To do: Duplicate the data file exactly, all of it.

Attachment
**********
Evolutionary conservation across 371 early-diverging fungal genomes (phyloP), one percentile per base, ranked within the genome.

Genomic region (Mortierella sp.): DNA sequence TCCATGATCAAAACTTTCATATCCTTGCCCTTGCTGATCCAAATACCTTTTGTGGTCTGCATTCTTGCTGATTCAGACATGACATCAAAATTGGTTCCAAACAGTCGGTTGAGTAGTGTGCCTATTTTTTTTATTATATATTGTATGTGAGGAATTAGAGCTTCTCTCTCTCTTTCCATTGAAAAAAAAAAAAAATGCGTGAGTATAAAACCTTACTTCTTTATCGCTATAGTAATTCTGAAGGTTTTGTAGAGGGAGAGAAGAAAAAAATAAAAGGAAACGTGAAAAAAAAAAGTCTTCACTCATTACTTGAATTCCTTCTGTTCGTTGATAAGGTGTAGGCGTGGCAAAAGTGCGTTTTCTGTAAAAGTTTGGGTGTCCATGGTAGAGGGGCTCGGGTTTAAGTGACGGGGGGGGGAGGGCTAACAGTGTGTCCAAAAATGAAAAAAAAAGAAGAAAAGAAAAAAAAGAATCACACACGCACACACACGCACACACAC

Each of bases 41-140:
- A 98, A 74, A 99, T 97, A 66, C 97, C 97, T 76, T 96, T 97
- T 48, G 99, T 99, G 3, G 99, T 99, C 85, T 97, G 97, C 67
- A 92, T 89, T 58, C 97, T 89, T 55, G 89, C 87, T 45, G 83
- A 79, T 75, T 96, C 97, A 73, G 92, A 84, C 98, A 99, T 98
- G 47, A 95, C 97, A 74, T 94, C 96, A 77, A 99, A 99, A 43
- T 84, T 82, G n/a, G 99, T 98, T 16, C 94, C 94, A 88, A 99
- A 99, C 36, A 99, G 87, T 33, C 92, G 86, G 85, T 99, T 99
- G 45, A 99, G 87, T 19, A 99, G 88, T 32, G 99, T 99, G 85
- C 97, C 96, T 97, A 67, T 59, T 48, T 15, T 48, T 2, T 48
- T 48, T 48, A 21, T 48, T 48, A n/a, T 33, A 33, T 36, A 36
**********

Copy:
Evolutionary conservation across 371 early-diverging fungal genomes (phyloP), one percentile per base, ranked within the genome.

Genomic region (Mortierella sp.): DNA sequence TCCATGATCAAAACTTTCATATCCTTGCCCTTGCTGATCCAAATACCTTTTGTGGTCTGCATTCTTGCTGATTCAGACATGACATCAAAATTGGTTCCAAACAGTCGGTTGAGTAGTGTGCCTATTTTTTTTATTATATATTGTATGTGAGGAATTAGAGCTTCTCTCTCTCTTTCCATTGAAAAAAAAAAAAAATGCGTGAGTATAAAACCTTACTTCTTTATCGCTATAGTAATTCTGAAGGTTTTGTAGAGGGAGAGAAGAAAAAAATAAAAGGAAACGTGAAAAAAAAAAGTCTTCACTCATTACTTGAATTCCTTCTGTTCGTTGATAAGGTGTAGGCGTGGCAAAAGTGCGTTTTCTGTAAAAGTTTGGGTGTCCATGGTAGAGGGGCTCGGGTTTAAGTGACGGGGGGGGGAGGGCTAACAGTGTGTCCAAAAATGAAAAAAAAAGAAGAAAAGAAAAAAAAGAATCACACACGCACACACACGCACACACAC

Each of bases 41-140:
- A 98, A 74, A 99, T 97, A 66, C 97, C 97, T 76, T 96, T 97
- T 48, G 99, T 99, G 3, G 99, T 99, C 85, T 97, G 97, C 67
- A 92, T 89, T 58, C 97, T 89, T 55, G 89, C 87, T 45, G 83
- A 79, T 75, T 96, C 97, A 73, G 92, A 84, C 98, A 99, T 98
- G 47, A 95, C 97, A 74, T 94, C 96, A 77, A 99, A 99, A 43
- T 84, T 82, G n/a, G 99, T 98, T 16, C 94, C 94, A 88, A 99
- A 99, C 36, A 99, G 87, T 33, C 92, G 86, G 85, T 99, T 99
- G 45, A 99, G 87, T 19, A 99, G 88, T 32, G 99, T 99, G 85
- C 97, C 96, T 97, A 67, T 59, T 48, T 15, T 48, T 2, T 48
- T 48, T 48, A 21, T 48, T 48, A n/a, T 33, A 33, T 36, A 36